Microsoft has just released an emergency security patch to address a critical remote code execution (RCE) vulnerability in its Malware Protection Engine (MPE) that could allow an attacker to take full control of a victim's PC.
Enabled by default, Microsoft Malware Protection Engine offers the core cybersecurity capabilities, like scanning, detection, and cleaning, for the company's antivirus and antimalware programs in all of its products.
According to Microsoft, the vulnerability affects a large number of Microsoft security products, including Windows Defender and Microsoft Security Essentials along with Endpoint Protection, Forefront Endpoint Protection, and Exchange Server 2013 and 2016, impacting Windows 7, Windows 8.1, Windows 10, Windows RT 8.1, and Windows Server.
Tracked as CVE-2017-11937, the vulnerability is a memory corruption issue which is triggered when the Malware Protection Engine scans a specially crafted file to check for any potential threat.
Flaw Lets Hackers Take Full Control of Your Computer
Successful exploitation of the flaw could allow a remote attacker to execute malicious code in the security context of the LocalSystem account and take control of the target's computer.
Microsoft said an attacker could place a specially crafted malicious file in a location that is scanned by the Malware Protection Engine to exploit the memory corruption flaw which eventually leads to remote code execution.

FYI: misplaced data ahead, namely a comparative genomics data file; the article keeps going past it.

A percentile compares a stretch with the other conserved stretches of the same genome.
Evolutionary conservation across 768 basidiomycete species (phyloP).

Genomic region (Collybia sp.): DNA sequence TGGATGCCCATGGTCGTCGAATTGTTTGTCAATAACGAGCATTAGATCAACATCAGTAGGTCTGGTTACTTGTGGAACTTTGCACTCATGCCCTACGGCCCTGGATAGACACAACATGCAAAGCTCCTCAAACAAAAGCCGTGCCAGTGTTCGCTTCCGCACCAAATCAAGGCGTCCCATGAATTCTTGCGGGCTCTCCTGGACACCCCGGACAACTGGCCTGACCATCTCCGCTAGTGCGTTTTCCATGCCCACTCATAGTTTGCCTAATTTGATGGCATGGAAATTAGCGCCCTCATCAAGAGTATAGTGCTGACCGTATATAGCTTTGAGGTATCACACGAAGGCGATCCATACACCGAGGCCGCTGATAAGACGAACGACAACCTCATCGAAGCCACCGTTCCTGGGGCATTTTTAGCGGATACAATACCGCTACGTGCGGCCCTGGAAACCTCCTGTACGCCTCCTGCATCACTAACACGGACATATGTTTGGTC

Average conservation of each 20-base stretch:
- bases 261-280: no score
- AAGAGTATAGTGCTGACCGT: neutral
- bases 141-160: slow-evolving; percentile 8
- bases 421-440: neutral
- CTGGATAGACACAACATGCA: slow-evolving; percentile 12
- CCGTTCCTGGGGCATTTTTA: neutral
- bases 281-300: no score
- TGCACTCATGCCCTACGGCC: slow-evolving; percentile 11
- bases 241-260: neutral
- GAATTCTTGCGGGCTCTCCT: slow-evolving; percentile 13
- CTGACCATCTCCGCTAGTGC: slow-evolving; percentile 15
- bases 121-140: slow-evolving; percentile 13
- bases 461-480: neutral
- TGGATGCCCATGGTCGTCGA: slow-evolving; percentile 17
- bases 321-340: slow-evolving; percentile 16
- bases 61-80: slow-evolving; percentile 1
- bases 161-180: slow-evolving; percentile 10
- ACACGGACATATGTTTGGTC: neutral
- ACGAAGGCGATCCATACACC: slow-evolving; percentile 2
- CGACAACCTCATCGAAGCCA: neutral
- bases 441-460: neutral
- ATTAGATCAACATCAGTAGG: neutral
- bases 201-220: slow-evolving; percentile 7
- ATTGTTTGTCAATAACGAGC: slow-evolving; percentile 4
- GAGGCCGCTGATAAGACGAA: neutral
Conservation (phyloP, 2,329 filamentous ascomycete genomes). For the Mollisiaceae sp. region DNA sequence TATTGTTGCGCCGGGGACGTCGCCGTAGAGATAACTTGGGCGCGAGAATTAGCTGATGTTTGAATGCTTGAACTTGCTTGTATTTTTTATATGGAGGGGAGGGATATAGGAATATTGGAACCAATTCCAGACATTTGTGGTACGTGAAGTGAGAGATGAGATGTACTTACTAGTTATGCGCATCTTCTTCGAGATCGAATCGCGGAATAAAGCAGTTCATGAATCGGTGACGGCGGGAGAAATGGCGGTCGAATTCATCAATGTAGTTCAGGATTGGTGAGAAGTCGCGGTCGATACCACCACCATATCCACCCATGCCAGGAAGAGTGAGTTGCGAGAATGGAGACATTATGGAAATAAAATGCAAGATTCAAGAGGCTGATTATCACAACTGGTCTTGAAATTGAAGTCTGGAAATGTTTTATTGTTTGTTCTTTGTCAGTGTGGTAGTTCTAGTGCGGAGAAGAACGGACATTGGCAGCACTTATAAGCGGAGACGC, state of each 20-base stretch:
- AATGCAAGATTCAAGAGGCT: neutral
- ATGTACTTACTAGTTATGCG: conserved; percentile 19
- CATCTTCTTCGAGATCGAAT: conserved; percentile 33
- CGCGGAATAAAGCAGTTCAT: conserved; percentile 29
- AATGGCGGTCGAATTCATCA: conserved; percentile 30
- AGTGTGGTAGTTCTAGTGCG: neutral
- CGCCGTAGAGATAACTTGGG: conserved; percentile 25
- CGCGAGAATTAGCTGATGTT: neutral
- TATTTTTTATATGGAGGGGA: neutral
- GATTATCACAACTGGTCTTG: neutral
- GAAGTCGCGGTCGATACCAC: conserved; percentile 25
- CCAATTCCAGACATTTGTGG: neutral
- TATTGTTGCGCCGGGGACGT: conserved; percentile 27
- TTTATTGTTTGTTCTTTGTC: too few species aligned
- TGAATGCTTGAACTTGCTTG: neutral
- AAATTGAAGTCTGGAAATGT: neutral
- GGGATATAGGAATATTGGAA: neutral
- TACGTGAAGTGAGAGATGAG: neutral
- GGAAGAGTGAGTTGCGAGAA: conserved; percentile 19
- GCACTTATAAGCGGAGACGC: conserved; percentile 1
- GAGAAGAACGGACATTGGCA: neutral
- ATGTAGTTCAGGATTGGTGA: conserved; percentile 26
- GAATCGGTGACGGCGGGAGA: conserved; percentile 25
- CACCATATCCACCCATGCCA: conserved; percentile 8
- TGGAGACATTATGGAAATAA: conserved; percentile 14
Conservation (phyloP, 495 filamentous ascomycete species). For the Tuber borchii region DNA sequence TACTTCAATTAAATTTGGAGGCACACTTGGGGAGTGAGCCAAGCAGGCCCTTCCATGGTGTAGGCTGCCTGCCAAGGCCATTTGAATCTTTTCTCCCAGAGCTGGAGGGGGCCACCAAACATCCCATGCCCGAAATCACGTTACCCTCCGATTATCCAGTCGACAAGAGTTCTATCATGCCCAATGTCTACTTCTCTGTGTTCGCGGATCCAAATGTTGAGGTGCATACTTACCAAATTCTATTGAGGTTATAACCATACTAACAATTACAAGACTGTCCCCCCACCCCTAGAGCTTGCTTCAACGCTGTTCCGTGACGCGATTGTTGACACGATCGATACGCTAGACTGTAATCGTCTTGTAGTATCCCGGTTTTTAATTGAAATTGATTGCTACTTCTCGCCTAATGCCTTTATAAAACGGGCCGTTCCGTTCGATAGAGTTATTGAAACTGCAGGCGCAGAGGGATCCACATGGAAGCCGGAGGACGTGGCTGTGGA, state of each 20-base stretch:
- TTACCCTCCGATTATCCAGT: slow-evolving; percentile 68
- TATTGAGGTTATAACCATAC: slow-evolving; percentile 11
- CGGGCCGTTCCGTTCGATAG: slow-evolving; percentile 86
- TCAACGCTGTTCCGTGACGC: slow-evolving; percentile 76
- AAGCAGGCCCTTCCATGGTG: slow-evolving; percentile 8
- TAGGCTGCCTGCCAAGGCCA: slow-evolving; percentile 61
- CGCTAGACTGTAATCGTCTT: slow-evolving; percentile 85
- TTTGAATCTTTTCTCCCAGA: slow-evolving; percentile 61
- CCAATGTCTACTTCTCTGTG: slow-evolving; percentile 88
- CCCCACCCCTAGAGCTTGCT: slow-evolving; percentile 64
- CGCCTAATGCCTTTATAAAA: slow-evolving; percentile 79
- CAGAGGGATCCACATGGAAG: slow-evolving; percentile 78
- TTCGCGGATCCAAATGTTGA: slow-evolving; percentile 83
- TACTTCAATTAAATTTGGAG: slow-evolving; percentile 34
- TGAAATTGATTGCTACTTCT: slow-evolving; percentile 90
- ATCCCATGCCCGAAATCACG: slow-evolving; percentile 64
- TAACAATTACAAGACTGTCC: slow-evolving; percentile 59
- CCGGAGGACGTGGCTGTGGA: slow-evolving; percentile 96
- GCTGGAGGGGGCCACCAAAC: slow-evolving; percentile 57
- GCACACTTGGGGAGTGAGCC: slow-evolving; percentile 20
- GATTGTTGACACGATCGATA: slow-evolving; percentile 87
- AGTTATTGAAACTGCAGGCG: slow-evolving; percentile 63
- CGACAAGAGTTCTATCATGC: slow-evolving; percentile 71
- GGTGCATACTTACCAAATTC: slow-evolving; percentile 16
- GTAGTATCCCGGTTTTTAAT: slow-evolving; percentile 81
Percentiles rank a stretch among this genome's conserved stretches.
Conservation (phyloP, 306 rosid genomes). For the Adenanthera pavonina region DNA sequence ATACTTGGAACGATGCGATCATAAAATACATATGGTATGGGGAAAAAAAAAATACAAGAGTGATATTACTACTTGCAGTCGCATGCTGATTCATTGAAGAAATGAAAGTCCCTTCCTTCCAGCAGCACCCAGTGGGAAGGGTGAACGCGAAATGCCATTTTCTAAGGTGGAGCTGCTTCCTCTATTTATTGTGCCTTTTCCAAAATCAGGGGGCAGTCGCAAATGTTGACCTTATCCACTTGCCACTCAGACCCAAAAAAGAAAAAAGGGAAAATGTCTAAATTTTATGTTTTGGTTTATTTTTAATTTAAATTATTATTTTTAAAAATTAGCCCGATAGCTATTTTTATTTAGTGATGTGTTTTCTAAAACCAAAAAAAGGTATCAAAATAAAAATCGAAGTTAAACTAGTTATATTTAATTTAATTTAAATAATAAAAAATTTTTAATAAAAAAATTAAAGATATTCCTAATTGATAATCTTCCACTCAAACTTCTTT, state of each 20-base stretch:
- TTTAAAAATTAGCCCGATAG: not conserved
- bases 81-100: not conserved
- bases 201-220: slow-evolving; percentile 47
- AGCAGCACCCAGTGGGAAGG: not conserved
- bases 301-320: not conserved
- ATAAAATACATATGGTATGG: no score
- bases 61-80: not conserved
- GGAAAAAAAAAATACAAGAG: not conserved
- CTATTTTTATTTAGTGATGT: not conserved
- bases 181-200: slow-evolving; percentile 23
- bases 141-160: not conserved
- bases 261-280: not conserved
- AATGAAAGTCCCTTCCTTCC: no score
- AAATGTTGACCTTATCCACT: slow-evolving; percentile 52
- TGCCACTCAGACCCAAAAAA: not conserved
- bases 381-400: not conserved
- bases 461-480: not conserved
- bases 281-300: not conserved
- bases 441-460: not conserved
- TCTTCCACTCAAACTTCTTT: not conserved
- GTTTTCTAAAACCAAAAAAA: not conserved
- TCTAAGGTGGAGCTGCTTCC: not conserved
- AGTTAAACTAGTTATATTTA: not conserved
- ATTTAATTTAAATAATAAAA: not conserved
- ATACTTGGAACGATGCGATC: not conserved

"There are many ways that an attacker could place a specially crafted file in a location that is scanned by the Microsoft Malware Protection Engine. For example, an attacker could use a website to deliver a specially crafted file to the victim's system that is scanned when the website is viewed by the user," the report from Microsoft explained.
Other ways to deliver a specially crafted file could be via emails or Instant Messenger services. The attacker could also "take advantage of websites that accept or host user-provided content, to upload a specially crafted file to a shared location that is scanned by the Malware Protection Engine running on the hosting server," the report said.
Patch! Patch! Patch!
Microsoft assured its customers that the vulnerability was fixed before any misuses in the wild.
The company has released an out-of-band critical update for the flaw and advised users to install it as soon as possible. Most home users and many enterprise customers will get the emergency patch automatically over the air.
The security vulnerability was discovered and reported to Microsoft by the UK's National Cyber Security Centre (NCSC), a cyber defense organization of Britain's signals intelligence and cybersecurity agency, known as GCHQ.
The emergency fix comes just days before Microsoft is scheduled to roll out its December Patch Tuesday updates.